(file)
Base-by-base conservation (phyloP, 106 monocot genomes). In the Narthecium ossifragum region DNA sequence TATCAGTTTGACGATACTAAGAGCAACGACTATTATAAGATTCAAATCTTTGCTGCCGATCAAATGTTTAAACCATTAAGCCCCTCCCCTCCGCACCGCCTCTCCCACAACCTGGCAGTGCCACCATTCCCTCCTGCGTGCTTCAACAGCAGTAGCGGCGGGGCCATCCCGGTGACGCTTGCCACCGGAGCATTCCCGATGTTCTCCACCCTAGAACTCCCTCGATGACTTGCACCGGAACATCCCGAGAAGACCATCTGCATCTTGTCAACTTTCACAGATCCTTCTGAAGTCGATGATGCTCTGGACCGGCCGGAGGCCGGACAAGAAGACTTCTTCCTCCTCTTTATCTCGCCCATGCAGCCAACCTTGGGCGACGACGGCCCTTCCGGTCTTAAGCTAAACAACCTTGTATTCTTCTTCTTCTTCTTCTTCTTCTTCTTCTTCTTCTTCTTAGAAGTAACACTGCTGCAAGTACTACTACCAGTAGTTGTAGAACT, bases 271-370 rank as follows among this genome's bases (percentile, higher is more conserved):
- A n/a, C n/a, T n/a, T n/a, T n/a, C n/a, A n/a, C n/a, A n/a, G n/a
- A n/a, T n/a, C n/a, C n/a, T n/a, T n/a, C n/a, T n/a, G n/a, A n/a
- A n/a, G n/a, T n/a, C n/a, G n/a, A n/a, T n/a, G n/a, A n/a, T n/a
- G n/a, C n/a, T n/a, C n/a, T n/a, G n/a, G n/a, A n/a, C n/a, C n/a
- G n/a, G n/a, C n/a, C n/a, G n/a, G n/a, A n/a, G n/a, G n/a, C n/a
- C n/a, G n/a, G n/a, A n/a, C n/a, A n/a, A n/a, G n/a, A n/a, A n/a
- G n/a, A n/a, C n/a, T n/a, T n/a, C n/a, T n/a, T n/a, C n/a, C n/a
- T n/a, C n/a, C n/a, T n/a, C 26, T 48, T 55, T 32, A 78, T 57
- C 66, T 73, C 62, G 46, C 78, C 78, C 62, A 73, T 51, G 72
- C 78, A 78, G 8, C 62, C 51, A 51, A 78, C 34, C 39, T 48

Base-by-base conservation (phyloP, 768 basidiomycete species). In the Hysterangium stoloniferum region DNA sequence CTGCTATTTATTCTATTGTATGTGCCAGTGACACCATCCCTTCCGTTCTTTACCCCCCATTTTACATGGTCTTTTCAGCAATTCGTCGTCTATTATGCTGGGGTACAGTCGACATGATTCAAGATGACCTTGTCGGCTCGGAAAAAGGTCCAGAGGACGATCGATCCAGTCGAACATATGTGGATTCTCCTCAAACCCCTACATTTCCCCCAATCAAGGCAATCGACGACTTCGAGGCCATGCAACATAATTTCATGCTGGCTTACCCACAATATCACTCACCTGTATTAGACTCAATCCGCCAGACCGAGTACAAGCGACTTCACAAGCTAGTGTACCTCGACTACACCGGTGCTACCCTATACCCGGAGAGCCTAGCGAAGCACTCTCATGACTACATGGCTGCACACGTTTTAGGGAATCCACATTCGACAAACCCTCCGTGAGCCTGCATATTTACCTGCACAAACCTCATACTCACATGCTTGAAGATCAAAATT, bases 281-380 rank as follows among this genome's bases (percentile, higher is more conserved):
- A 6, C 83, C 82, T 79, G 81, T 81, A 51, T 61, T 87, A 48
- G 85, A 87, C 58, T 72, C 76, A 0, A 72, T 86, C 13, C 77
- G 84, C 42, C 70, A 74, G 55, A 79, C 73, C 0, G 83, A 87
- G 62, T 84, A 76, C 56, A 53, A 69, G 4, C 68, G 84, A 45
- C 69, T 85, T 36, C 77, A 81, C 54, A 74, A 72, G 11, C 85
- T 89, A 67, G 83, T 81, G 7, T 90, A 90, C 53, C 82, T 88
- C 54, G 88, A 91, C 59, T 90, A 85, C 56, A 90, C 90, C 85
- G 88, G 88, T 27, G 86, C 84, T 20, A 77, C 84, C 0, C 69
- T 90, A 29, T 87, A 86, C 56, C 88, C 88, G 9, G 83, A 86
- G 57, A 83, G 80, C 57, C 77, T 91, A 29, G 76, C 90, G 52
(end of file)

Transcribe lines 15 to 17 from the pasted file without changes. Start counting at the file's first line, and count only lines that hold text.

- G 84, C 42, C 70, A 74, G 55, A 79, C 73, C 0, G 83, A 87
- G 62, T 84, A 76, C 56, A 53, A 69, G 4, C 68, G 84, A 45
- C 69, T 85, T 36, C 77, A 81, C 54, A 74, A 72, G 11, C 85